The Common Agricultural Policy has existing tools that can be activated in the event of market disturbances and can act as safety nets, such as public intervention, private storage, crisis prevention and risk management. The European Commission has already used such measures as well as state aid in the past, for example during the 2014-16 period, to address market imbalance and to help farmers in short term cash flow difficulties. At a press conference today in Brussels, Commission for agriculture, Phil Hogan said: “Today, we are talking about a no-deal scenario, in which case what we can say with certainty is that there will be significant disruption to certain agricultural markets. Confident in that knowledge and if left unchecked, we have come to the conclusion that the European Commission has a legal obligation to intervene and we will. Early intervention has the benefit of providing not alone support to farmers, but gives confidence to the market of the Commission's commitment to the agri-food sector. I would remind you that the Commission has considerable experience in deploying market support measures on occasions of significant market disturbance.” The Commission also published today in its Market Access Database detailed information on the rules that the UK would apply on its imports from the EU in the event of a “no-deal” scenario. It is based on information made publicly available by the United Kingdom authorities.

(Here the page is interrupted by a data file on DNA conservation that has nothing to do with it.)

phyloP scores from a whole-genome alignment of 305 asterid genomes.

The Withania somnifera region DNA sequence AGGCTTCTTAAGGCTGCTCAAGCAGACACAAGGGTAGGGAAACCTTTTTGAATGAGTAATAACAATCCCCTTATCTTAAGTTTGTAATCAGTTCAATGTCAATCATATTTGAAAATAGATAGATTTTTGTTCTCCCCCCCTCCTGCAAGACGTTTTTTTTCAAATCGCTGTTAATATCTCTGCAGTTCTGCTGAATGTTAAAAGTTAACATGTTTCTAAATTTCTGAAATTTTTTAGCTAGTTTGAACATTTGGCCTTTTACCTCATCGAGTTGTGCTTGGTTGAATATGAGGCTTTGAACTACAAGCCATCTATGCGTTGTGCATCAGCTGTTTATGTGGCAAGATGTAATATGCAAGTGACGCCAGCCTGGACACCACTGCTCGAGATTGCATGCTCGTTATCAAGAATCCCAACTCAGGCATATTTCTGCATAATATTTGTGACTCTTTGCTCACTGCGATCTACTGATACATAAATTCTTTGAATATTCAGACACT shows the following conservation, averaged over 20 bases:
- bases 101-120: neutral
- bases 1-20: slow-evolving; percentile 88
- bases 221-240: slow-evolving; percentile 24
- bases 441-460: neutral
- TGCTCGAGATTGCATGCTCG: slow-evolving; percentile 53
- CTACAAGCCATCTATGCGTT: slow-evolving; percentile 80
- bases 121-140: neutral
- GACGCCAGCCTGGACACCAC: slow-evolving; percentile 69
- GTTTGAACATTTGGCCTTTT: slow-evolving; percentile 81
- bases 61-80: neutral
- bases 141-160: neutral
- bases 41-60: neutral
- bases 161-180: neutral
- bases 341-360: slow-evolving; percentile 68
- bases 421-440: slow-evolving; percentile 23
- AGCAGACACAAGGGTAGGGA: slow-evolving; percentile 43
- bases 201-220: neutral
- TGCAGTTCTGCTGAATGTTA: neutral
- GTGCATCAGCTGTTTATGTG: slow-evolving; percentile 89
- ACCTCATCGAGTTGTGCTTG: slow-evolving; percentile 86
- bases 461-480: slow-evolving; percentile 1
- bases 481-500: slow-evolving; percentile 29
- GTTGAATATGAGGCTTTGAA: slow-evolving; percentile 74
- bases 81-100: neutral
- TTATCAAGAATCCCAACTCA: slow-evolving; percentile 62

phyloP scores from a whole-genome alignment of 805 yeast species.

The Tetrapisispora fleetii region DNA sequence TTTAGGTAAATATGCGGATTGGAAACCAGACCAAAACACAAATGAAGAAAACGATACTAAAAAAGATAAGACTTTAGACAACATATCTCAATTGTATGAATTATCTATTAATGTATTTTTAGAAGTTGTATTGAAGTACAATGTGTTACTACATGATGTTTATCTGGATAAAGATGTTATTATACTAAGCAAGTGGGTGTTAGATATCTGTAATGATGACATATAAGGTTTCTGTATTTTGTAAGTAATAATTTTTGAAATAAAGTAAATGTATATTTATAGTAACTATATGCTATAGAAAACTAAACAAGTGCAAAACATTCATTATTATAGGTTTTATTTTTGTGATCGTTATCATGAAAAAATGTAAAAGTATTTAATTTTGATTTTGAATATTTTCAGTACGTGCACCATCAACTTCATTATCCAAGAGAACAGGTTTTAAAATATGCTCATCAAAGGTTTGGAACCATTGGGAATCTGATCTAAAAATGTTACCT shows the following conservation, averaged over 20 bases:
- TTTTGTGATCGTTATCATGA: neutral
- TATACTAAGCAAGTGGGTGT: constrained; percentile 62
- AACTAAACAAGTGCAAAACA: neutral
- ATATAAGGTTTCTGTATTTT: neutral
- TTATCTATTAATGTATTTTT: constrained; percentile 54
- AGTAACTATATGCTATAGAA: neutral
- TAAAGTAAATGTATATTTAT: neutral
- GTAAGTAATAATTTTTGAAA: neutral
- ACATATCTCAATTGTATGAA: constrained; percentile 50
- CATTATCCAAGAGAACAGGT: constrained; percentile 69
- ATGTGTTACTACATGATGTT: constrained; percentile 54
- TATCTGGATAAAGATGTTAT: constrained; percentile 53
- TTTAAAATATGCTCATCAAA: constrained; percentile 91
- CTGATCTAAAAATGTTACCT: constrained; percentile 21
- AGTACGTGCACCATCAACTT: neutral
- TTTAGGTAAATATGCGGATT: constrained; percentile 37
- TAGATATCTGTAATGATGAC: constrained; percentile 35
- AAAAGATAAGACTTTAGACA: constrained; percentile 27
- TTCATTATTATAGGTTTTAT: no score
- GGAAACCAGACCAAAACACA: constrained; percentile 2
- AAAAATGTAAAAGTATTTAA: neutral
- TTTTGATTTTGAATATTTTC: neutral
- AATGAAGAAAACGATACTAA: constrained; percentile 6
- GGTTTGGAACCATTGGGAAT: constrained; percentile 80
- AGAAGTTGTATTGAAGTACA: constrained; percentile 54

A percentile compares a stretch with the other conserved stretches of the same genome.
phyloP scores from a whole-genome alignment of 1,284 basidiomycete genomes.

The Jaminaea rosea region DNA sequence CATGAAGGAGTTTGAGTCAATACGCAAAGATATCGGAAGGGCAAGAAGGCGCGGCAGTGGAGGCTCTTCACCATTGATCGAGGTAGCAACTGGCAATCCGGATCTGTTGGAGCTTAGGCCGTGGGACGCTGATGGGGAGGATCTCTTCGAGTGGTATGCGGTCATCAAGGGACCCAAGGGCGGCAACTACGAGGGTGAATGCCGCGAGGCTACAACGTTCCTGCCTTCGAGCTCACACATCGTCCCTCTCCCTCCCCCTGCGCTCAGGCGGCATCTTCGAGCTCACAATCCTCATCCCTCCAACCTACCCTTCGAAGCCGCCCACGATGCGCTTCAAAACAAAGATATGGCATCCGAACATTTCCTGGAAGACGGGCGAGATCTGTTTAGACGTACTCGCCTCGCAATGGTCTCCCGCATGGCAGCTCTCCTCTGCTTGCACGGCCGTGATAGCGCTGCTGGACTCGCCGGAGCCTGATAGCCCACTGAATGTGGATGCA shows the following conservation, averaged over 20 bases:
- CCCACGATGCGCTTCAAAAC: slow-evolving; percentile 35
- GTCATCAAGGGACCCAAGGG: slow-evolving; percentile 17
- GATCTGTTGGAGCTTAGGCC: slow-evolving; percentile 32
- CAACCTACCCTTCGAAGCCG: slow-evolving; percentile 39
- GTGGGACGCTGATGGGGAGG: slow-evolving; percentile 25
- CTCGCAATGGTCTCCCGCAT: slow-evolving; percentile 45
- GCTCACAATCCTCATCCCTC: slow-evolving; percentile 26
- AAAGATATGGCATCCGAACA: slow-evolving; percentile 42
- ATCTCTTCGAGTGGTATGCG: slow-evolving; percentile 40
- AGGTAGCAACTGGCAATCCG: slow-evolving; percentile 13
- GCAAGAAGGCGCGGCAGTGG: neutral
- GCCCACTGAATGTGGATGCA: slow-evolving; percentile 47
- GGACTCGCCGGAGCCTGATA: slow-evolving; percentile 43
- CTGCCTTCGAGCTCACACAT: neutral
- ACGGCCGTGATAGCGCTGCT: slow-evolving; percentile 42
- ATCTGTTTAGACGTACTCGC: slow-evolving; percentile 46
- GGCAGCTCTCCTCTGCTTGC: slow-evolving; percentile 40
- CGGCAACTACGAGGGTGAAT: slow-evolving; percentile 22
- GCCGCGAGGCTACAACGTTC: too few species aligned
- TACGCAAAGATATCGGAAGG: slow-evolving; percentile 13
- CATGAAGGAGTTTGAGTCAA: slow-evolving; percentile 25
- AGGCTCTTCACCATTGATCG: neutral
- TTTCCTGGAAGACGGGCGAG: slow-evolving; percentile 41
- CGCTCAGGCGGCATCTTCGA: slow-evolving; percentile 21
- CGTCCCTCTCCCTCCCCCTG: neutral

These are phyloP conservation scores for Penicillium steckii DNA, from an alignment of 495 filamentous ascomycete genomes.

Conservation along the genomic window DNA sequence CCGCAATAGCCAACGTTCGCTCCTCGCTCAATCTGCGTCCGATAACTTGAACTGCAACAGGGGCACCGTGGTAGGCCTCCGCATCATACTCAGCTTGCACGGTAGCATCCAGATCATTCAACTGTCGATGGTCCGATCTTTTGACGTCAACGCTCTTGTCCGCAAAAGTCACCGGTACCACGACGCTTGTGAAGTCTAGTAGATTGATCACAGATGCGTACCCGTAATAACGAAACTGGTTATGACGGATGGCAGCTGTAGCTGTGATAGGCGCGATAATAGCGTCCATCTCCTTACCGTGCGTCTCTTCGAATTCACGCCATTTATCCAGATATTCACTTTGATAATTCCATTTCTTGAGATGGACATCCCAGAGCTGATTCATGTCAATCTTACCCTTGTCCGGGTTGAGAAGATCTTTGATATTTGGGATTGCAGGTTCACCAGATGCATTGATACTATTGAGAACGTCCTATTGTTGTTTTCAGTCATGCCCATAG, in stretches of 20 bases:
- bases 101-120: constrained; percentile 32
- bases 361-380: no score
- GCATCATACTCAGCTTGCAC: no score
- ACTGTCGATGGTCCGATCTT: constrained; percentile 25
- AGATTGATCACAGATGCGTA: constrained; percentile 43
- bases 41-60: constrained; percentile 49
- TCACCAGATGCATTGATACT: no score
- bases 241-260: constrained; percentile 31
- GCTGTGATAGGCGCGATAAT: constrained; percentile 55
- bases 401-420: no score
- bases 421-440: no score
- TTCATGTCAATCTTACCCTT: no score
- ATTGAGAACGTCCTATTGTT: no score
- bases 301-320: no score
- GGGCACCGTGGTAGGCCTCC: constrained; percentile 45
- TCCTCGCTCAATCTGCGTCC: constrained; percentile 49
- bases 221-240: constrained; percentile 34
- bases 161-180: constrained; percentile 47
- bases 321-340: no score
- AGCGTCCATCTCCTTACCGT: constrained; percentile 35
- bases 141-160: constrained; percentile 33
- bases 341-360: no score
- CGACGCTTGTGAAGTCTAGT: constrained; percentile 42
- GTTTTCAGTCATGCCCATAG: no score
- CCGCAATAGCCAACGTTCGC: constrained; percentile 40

The database contains information for 121 countries, and as of today, it also provides the same level of information for exports to the UK as for any other EU trade partners such as the US or China. Commissioner Hogan's speaking points are online.
More information about agri-food trade between the EU and the UK and contingency planning in the area of agriculture can be found here.